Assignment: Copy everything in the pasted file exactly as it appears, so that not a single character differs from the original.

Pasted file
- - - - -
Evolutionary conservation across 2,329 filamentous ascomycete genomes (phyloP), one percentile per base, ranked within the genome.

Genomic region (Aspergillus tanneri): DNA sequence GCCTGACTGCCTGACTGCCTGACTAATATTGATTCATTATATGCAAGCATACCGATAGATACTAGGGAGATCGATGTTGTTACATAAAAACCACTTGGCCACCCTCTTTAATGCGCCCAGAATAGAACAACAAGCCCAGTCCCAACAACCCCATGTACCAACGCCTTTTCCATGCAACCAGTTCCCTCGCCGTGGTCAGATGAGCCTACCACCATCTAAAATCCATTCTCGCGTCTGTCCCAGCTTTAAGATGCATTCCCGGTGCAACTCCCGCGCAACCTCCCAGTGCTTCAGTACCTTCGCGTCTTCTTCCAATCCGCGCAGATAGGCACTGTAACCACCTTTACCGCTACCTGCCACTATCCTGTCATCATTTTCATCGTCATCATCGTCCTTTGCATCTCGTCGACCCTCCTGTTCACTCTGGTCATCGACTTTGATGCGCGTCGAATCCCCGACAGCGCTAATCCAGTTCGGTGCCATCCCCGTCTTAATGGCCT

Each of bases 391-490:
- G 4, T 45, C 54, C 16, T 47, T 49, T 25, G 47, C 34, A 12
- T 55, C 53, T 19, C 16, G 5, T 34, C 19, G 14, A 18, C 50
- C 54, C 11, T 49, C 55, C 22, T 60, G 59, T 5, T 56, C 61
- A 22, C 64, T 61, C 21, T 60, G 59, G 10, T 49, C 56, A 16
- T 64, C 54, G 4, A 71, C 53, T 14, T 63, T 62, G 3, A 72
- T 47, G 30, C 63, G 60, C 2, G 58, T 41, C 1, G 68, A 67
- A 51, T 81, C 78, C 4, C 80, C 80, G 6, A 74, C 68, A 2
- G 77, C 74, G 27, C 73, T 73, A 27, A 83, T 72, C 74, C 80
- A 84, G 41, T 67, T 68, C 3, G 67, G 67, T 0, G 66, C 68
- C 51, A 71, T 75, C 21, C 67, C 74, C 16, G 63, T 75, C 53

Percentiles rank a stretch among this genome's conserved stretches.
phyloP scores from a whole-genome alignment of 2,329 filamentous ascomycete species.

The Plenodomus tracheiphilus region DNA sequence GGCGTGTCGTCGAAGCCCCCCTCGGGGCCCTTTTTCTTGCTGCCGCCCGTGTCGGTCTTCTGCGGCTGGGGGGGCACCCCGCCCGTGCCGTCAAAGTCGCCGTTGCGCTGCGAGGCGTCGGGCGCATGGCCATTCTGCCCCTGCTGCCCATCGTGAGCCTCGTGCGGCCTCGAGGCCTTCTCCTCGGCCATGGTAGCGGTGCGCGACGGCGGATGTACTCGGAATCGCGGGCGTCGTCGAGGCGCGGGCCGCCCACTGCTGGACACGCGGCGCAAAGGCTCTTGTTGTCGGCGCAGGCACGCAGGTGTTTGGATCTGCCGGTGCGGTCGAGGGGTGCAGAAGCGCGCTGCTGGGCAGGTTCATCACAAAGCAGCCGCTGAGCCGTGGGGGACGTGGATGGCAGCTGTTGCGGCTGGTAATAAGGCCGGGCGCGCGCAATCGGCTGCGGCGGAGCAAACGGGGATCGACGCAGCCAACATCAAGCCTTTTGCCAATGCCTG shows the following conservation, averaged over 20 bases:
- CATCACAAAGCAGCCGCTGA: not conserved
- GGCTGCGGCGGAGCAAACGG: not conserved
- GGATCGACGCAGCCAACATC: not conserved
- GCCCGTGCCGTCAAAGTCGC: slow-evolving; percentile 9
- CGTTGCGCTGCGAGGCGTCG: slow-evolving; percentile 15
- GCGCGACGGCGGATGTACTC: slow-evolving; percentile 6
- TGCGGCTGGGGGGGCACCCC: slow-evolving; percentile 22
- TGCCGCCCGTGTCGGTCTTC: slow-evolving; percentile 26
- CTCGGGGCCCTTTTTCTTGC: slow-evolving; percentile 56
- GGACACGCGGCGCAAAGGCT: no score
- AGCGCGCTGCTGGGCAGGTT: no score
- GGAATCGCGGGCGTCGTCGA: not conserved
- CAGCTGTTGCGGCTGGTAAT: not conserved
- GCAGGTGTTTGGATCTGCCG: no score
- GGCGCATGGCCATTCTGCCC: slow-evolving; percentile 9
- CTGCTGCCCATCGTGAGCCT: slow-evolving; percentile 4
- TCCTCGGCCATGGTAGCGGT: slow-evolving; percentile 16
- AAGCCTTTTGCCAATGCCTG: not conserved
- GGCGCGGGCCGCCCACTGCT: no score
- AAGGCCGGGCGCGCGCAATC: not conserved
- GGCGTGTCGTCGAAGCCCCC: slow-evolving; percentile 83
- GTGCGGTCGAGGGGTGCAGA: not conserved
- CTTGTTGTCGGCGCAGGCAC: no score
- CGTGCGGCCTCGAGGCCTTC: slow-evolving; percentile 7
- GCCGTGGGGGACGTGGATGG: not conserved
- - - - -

Evolutionary conservation across 2,329 filamentous ascomycete genomes (phyloP), one percentile per base, ranked within the genome.

Genomic region (Aspergillus tanneri): DNA sequence GCCTGACTGCCTGACTGCCTGACTAATATTGATTCATTATATGCAAGCATACCGATAGATACTAGGGAGATCGATGTTGTTACATAAAAACCACTTGGCCACCCTCTTTAATGCGCCCAGAATAGAACAACAAGCCCAGTCCCAACAACCCCATGTACCAACGCCTTTTCCATGCAACCAGTTCCCTCGCCGTGGTCAGATGAGCCTACCACCATCTAAAATCCATTCTCGCGTCTGTCCCAGCTTTAAGATGCATTCCCGGTGCAACTCCCGCGCAACCTCCCAGTGCTTCAGTACCTTCGCGTCTTCTTCCAATCCGCGCAGATAGGCACTGTAACCACCTTTACCGCTACCTGCCACTATCCTGTCATCATTTTCATCGTCATCATCGTCCTTTGCATCTCGTCGACCCTCCTGTTCACTCTGGTCATCGACTTTGATGCGCGTCGAATCCCCGACAGCGCTAATCCAGTTCGGTGCCATCCCCGTCTTAATGGCCT

Each of bases 391-490:
- G 4, T 45, C 54, C 16, T 47, T 49, T 25, G 47, C 34, A 12
- T 55, C 53, T 19, C 16, G 5, T 34, C 19, G 14, A 18, C 50
- C 54, C 11, T 49, C 55, C 22, T 60, G 59, T 5, T 56, C 61
- A 22, C 64, T 61, C 21, T 60, G 59, G 10, T 49, C 56, A 16
- T 64, C 54, G 4, A 71, C 53, T 14, T 63, T 62, G 3, A 72
- T 47, G 30, C 63, G 60, C 2, G 58, T 41, C 1, G 68, A 67
- A 51, T 81, C 78, C 4, C 80, C 80, G 6, A 74, C 68, A 2
- G 77, C 74, G 27, C 73, T 73, A 27, A 83, T 72, C 74, C 80
- A 84, G 41, T 67, T 68, C 3, G 67, G 67, T 0, G 66, C 68
- C 51, A 71, T 75, C 21, C 67, C 74, C 16, G 63, T 75, C 53

Percentiles rank a stretch among this genome's conserved stretches.
phyloP scores from a whole-genome alignment of 2,329 filamentous ascomycete species.

The Plenodomus tracheiphilus region DNA sequence GGCGTGTCGTCGAAGCCCCCCTCGGGGCCCTTTTTCTTGCTGCCGCCCGTGTCGGTCTTCTGCGGCTGGGGGGGCACCCCGCCCGTGCCGTCAAAGTCGCCGTTGCGCTGCGAGGCGTCGGGCGCATGGCCATTCTGCCCCTGCTGCCCATCGTGAGCCTCGTGCGGCCTCGAGGCCTTCTCCTCGGCCATGGTAGCGGTGCGCGACGGCGGATGTACTCGGAATCGCGGGCGTCGTCGAGGCGCGGGCCGCCCACTGCTGGACACGCGGCGCAAAGGCTCTTGTTGTCGGCGCAGGCACGCAGGTGTTTGGATCTGCCGGTGCGGTCGAGGGGTGCAGAAGCGCGCTGCTGGGCAGGTTCATCACAAAGCAGCCGCTGAGCCGTGGGGGACGTGGATGGCAGCTGTTGCGGCTGGTAATAAGGCCGGGCGCGCGCAATCGGCTGCGGCGGAGCAAACGGGGATCGACGCAGCCAACATCAAGCCTTTTGCCAATGCCTG shows the following conservation, averaged over 20 bases:
- CATCACAAAGCAGCCGCTGA: not conserved
- GGCTGCGGCGGAGCAAACGG: not conserved
- GGATCGACGCAGCCAACATC: not conserved
- GCCCGTGCCGTCAAAGTCGC: slow-evolving; percentile 9
- CGTTGCGCTGCGAGGCGTCG: slow-evolving; percentile 15
- GCGCGACGGCGGATGTACTC: slow-evolving; percentile 6
- TGCGGCTGGGGGGGCACCCC: slow-evolving; percentile 22
- TGCCGCCCGTGTCGGTCTTC: slow-evolving; percentile 26
- CTCGGGGCCCTTTTTCTTGC: slow-evolving; percentile 56
- GGACACGCGGCGCAAAGGCT: no score
- AGCGCGCTGCTGGGCAGGTT: no score
- GGAATCGCGGGCGTCGTCGA: not conserved
- CAGCTGTTGCGGCTGGTAAT: not conserved
- GCAGGTGTTTGGATCTGCCG: no score
- GGCGCATGGCCATTCTGCCC: slow-evolving; percentile 9
- CTGCTGCCCATCGTGAGCCT: slow-evolving; percentile 4
- TCCTCGGCCATGGTAGCGGT: slow-evolving; percentile 16
- AAGCCTTTTGCCAATGCCTG: not conserved
- GGCGCGGGCCGCCCACTGCT: no score
- AAGGCCGGGCGCGCGCAATC: not conserved
- GGCGTGTCGTCGAAGCCCCC: slow-evolving; percentile 83
- GTGCGGTCGAGGGGTGCAGA: not conserved
- CTTGTTGTCGGCGCAGGCAC: no score
- CGTGCGGCCTCGAGGCCTTC: slow-evolving; percentile 7
- GCCGTGGGGGACGTGGATGG: not conserved